There are still hints of the old car here and there, but overall, the interior is nicer than before with an emphasis on connectivity with the touch screen in the middle and the one behind the steering wheel that even offers a unique display for the model. 

The steering wheel is inspired by the one found in the GT-R, a feature that also applies to the sports seats. The only issue with these seats is that they’re not the most comfortable in the segment. 

2023 Nissan Z | Photo: Nissan 

And since this launch involved a bit of track time on the Circuit Mont-Tremblant, north of Montreal, let’s just say that with a helmet, the cabin is quite snug! As for the trunk space behind the passengers, it’s similar to what was offered previously in the 370Z. Basically, two carry-on suitcases and two backpacks will fill up this portion of the car. 

Performance & drive impressions

Obviously, driving a Nissan Z on twisty roads is nothing like the usual daily commute in an average SUV. We left Montreal Airport in a hurry, trying to maximise our time on the beautiful backcountry roads of the Laurentides, north of Quebec’s metropole, on route for the Circuit Mont-Tremblant where the final race of the Nissan Sentra Cup championship was held. 

There, #220 Valérie Limoges became the first female race car driver to win a championship in Canadian motorsport history. Not a bad way to finish a day behind the wheel!

2023 Nissan Z | Photo: Nissan 

New V6 engine with manual transmission for the Nissan Z purists

The latest Z, in Performance grade, attracted a lot of attention during our drive where several thumbs up were lifted on our way to the famous circuit. The new drivetrain is a great improvement with lots of torque and almost no turbo lag, thanks to the recirculation valve, which allows for quicker throttle response. 

Some will argue that the new V6 is quieter than the previous normally aspirated engine, but in straight lines, this new powerhouse is quite convincing. The manual transmission is also great to play with, but don’t expect a precise lever like the one found in Porsches for example.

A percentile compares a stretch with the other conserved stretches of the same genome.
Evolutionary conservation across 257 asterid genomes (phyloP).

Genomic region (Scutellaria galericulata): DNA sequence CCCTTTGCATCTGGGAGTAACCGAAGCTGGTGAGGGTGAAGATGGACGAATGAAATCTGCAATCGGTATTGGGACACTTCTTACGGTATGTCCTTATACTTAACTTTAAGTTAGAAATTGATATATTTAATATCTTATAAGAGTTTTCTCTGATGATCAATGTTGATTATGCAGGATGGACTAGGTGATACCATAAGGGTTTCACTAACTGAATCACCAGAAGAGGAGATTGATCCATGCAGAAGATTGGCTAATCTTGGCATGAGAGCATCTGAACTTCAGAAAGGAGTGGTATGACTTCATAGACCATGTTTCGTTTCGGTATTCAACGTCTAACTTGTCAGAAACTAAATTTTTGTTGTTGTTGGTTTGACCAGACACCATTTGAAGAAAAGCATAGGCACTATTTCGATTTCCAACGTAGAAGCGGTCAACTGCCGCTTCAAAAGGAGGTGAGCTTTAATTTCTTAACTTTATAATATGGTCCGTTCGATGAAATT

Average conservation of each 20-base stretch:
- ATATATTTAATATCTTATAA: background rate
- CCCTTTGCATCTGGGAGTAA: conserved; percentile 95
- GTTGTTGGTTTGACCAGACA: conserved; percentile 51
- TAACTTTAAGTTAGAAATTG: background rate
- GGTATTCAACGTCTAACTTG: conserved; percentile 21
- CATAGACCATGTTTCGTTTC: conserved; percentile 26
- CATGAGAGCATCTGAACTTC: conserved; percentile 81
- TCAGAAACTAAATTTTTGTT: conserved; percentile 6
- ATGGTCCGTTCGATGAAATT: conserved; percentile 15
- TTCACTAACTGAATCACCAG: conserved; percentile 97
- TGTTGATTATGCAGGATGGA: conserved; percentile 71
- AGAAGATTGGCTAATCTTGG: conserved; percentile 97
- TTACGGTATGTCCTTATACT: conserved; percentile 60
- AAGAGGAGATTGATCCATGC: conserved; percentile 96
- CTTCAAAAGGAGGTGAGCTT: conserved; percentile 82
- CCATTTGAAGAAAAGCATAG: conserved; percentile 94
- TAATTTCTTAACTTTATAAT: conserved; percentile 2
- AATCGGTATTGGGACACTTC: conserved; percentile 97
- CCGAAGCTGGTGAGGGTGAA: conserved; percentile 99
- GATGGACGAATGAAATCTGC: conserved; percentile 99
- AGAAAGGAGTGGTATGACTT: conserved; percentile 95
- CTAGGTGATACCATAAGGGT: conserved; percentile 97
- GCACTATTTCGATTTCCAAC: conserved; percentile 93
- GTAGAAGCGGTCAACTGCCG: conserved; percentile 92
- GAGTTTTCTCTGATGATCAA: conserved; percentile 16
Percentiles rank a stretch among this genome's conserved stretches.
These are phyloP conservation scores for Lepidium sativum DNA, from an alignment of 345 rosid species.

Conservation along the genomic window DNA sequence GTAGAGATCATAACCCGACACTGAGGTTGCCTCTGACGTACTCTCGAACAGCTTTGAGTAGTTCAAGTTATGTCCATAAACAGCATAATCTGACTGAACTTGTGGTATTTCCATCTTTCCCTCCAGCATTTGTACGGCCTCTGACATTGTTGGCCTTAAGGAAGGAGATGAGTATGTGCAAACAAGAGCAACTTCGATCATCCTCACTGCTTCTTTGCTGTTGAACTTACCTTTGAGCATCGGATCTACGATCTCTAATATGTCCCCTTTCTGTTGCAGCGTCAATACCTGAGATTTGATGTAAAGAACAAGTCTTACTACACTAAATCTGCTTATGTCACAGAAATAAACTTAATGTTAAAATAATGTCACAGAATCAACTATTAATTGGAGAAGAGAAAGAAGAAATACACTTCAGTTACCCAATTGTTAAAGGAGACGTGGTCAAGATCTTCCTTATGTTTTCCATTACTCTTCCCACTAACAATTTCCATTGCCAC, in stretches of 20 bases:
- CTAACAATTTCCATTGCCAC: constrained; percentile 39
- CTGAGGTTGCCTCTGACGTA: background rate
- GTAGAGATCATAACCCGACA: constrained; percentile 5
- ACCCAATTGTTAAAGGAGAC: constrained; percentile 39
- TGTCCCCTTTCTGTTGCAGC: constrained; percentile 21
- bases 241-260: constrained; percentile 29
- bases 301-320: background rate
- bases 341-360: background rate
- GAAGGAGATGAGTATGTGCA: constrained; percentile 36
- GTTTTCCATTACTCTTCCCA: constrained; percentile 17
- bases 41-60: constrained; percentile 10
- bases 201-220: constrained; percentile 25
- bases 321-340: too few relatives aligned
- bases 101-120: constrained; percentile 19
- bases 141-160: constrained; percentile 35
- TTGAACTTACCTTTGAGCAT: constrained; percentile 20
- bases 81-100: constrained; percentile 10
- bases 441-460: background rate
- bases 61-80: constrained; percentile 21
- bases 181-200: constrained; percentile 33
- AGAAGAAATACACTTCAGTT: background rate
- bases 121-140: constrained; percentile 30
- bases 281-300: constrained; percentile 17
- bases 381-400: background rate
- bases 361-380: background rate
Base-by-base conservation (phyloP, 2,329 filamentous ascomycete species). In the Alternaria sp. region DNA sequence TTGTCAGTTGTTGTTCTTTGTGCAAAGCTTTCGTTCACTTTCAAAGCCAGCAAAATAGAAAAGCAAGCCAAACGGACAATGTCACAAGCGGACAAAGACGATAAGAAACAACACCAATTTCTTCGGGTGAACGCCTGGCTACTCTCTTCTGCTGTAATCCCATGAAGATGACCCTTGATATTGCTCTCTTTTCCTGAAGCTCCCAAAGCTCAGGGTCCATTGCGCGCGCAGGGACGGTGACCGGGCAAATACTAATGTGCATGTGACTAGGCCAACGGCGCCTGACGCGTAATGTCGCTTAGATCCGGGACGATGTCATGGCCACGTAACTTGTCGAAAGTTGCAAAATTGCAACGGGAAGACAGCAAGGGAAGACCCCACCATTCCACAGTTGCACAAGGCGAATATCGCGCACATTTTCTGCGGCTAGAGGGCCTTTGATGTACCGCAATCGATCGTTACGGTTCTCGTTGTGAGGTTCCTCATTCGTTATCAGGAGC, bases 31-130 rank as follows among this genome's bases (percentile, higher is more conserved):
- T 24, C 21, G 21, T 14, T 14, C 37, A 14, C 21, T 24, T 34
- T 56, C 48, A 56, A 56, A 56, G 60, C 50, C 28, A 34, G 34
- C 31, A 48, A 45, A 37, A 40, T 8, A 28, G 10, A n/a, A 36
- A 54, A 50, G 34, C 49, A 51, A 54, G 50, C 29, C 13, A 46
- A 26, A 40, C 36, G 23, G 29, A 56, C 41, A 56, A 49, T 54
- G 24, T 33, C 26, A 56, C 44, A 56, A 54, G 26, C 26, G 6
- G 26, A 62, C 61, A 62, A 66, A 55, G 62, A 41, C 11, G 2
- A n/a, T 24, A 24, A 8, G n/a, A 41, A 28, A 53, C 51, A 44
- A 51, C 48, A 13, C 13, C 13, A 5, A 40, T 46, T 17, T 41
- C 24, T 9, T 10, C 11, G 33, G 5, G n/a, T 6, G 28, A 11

The automatic equipped Z is the fastest car here, but even with the paddle shifters, it’s not as engaging which is why the manual Z is the one to get for purists.

Revised suspension, larger tires, and braking system from the outgoing 370Z Nismo

2023 Nissan Z | Photo: Nissan 

On the road, the Nissan Z improved in terms of comfort, as the car can now claim to be a true GT for longer trips. The revised suspension appears to be softer, while the handling is better, thanks to larger tires up front and the old braking system borrowed from the previous 370Z Nismo. Overall, the new and improved Z behaved quite well on our way to Mont-Tremblant.

Hitting the track in the new Z

Unfortunately, Mother nature had other plans during our planned track time. To say the least, it was pouring rain, and after a full day of racing the day before, the tarmac was extremely slippery, which meant that we couldn’t push very hard in the hairpins or even in the straights. 

Lucky for me, I was at the North American launch of the car in Las Vegas back in May where I discovered that the Nissan Z is a very good performer on the road – better than the 370Z, for that matter – but not firm enough for an intensive day at the track. A stiffer suspension would probably solve this issue.

Verdict: is the new Nissan Z worth it?

Clearly, the new Z is meant for people who enjoy driving. The car is engaging with the manual transmission, a little less with the auto and much faster than previously, but also much more expensive. 

2023 Nissan Z | Photo: Nissan 

Remember the base model of the 370Z at a base price of under $30,000? Well, the new entry price is more than $45,000, which shows how much the shortage crisis has affected the price of cars lately. For true drivers, the Performance grade is the one to get.

Then again, the new Z is a much better car than the 370Z introduced in 2009, more than a decade ago. The quality is there, so is the performance for everyday use, but for those demanding track days, this car needs some attention – unless Nissan is already at work on a new Z Nismo.